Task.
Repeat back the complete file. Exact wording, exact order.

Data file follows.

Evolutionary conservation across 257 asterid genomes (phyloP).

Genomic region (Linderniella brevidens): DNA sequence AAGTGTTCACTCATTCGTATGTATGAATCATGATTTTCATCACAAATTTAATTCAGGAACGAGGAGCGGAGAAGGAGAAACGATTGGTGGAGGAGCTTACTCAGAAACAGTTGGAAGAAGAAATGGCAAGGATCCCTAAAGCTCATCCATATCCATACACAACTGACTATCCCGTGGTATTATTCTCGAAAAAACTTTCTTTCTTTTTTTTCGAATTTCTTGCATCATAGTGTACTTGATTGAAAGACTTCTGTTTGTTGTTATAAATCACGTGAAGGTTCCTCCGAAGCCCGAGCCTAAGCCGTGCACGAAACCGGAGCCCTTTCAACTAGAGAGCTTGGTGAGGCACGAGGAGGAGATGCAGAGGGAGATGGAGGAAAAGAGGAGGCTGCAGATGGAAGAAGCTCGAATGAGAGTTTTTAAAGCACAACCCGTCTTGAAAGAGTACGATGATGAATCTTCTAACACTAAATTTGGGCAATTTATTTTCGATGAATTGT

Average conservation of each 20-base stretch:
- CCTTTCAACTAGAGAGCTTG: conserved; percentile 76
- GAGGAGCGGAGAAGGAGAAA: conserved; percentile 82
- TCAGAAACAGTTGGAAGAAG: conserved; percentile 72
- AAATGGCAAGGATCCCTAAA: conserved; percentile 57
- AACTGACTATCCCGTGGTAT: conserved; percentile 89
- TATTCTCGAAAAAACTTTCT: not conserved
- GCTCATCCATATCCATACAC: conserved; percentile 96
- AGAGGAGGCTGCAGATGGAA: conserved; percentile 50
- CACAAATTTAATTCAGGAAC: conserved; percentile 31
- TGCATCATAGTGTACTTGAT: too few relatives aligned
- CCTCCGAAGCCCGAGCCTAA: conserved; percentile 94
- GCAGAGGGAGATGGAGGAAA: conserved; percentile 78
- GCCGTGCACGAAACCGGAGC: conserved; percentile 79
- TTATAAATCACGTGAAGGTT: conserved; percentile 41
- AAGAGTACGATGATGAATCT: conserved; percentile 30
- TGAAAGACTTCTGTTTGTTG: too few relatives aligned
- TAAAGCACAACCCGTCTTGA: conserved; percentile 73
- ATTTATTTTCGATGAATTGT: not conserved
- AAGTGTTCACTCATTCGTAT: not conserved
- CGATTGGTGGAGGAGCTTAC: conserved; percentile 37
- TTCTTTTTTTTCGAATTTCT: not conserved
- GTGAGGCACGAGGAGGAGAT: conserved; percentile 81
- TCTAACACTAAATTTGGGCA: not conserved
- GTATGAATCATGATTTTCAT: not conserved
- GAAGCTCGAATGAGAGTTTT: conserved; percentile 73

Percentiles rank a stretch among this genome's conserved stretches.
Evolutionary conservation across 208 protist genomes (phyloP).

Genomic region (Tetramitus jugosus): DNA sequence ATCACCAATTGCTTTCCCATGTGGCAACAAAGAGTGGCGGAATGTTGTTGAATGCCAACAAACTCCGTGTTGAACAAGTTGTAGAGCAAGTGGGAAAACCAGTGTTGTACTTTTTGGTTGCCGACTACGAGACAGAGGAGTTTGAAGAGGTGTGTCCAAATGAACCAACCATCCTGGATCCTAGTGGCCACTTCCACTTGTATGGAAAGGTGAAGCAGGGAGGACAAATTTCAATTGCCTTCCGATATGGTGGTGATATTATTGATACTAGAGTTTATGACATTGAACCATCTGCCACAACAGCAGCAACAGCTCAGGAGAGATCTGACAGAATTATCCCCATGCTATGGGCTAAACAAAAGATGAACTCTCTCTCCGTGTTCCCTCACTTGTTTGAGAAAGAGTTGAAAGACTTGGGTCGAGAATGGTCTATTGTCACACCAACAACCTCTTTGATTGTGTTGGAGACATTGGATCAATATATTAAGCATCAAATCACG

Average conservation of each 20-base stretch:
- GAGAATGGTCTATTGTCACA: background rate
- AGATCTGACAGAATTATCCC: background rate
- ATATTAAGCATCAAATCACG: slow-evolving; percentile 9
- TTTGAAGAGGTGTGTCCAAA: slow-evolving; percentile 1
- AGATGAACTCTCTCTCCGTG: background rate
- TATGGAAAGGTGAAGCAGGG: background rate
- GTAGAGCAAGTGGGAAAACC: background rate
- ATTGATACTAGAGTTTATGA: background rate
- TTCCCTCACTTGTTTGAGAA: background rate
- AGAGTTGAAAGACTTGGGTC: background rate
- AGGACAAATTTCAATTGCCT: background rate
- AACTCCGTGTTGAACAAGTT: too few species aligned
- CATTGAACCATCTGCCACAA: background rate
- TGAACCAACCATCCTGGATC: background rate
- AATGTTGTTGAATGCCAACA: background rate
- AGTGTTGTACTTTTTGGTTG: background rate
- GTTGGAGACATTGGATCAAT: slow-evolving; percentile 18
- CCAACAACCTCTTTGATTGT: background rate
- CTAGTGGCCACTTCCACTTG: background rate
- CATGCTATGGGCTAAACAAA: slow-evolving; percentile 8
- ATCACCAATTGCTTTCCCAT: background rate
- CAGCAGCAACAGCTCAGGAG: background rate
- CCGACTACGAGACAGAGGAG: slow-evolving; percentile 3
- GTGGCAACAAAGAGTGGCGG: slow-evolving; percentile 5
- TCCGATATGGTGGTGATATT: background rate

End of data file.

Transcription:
Evolutionary conservation across 257 asterid genomes (phyloP).

Genomic region (Linderniella brevidens): DNA sequence AAGTGTTCACTCATTCGTATGTATGAATCATGATTTTCATCACAAATTTAATTCAGGAACGAGGAGCGGAGAAGGAGAAACGATTGGTGGAGGAGCTTACTCAGAAACAGTTGGAAGAAGAAATGGCAAGGATCCCTAAAGCTCATCCATATCCATACACAACTGACTATCCCGTGGTATTATTCTCGAAAAAACTTTCTTTCTTTTTTTTCGAATTTCTTGCATCATAGTGTACTTGATTGAAAGACTTCTGTTTGTTGTTATAAATCACGTGAAGGTTCCTCCGAAGCCCGAGCCTAAGCCGTGCACGAAACCGGAGCCCTTTCAACTAGAGAGCTTGGTGAGGCACGAGGAGGAGATGCAGAGGGAGATGGAGGAAAAGAGGAGGCTGCAGATGGAAGAAGCTCGAATGAGAGTTTTTAAAGCACAACCCGTCTTGAAAGAGTACGATGATGAATCTTCTAACACTAAATTTGGGCAATTTATTTTCGATGAATTGT

Average conservation of each 20-base stretch:
- CCTTTCAACTAGAGAGCTTG: conserved; percentile 76
- GAGGAGCGGAGAAGGAGAAA: conserved; percentile 82
- TCAGAAACAGTTGGAAGAAG: conserved; percentile 72
- AAATGGCAAGGATCCCTAAA: conserved; percentile 57
- AACTGACTATCCCGTGGTAT: conserved; percentile 89
- TATTCTCGAAAAAACTTTCT: not conserved
- GCTCATCCATATCCATACAC: conserved; percentile 96
- AGAGGAGGCTGCAGATGGAA: conserved; percentile 50
- CACAAATTTAATTCAGGAAC: conserved; percentile 31
- TGCATCATAGTGTACTTGAT: too few relatives aligned
- CCTCCGAAGCCCGAGCCTAA: conserved; percentile 94
- GCAGAGGGAGATGGAGGAAA: conserved; percentile 78
- GCCGTGCACGAAACCGGAGC: conserved; percentile 79
- TTATAAATCACGTGAAGGTT: conserved; percentile 41
- AAGAGTACGATGATGAATCT: conserved; percentile 30
- TGAAAGACTTCTGTTTGTTG: too few relatives aligned
- TAAAGCACAACCCGTCTTGA: conserved; percentile 73
- ATTTATTTTCGATGAATTGT: not conserved
- AAGTGTTCACTCATTCGTAT: not conserved
- CGATTGGTGGAGGAGCTTAC: conserved; percentile 37
- TTCTTTTTTTTCGAATTTCT: not conserved
- GTGAGGCACGAGGAGGAGAT: conserved; percentile 81
- TCTAACACTAAATTTGGGCA: not conserved
- GTATGAATCATGATTTTCAT: not conserved
- GAAGCTCGAATGAGAGTTTT: conserved; percentile 73

Percentiles rank a stretch among this genome's conserved stretches.
Evolutionary conservation across 208 protist genomes (phyloP).

Genomic region (Tetramitus jugosus): DNA sequence ATCACCAATTGCTTTCCCATGTGGCAACAAAGAGTGGCGGAATGTTGTTGAATGCCAACAAACTCCGTGTTGAACAAGTTGTAGAGCAAGTGGGAAAACCAGTGTTGTACTTTTTGGTTGCCGACTACGAGACAGAGGAGTTTGAAGAGGTGTGTCCAAATGAACCAACCATCCTGGATCCTAGTGGCCACTTCCACTTGTATGGAAAGGTGAAGCAGGGAGGACAAATTTCAATTGCCTTCCGATATGGTGGTGATATTATTGATACTAGAGTTTATGACATTGAACCATCTGCCACAACAGCAGCAACAGCTCAGGAGAGATCTGACAGAATTATCCCCATGCTATGGGCTAAACAAAAGATGAACTCTCTCTCCGTGTTCCCTCACTTGTTTGAGAAAGAGTTGAAAGACTTGGGTCGAGAATGGTCTATTGTCACACCAACAACCTCTTTGATTGTGTTGGAGACATTGGATCAATATATTAAGCATCAAATCACG

Average conservation of each 20-base stretch:
- GAGAATGGTCTATTGTCACA: background rate
- AGATCTGACAGAATTATCCC: background rate
- ATATTAAGCATCAAATCACG: slow-evolving; percentile 9
- TTTGAAGAGGTGTGTCCAAA: slow-evolving; percentile 1
- AGATGAACTCTCTCTCCGTG: background rate
- TATGGAAAGGTGAAGCAGGG: background rate
- GTAGAGCAAGTGGGAAAACC: background rate
- ATTGATACTAGAGTTTATGA: background rate
- TTCCCTCACTTGTTTGAGAA: background rate
- AGAGTTGAAAGACTTGGGTC: background rate
- AGGACAAATTTCAATTGCCT: background rate
- AACTCCGTGTTGAACAAGTT: too few species aligned
- CATTGAACCATCTGCCACAA: background rate
- TGAACCAACCATCCTGGATC: background rate
- AATGTTGTTGAATGCCAACA: background rate
- AGTGTTGTACTTTTTGGTTG: background rate
- GTTGGAGACATTGGATCAAT: slow-evolving; percentile 18
- CCAACAACCTCTTTGATTGT: background rate
- CTAGTGGCCACTTCCACTTG: background rate
- CATGCTATGGGCTAAACAAA: slow-evolving; percentile 8
- ATCACCAATTGCTTTCCCAT: background rate
- CAGCAGCAACAGCTCAGGAG: background rate
- CCGACTACGAGACAGAGGAG: slow-evolving; percentile 3
- GTGGCAACAAAGAGTGGCGG: slow-evolving; percentile 5
- TCCGATATGGTGGTGATATT: background rate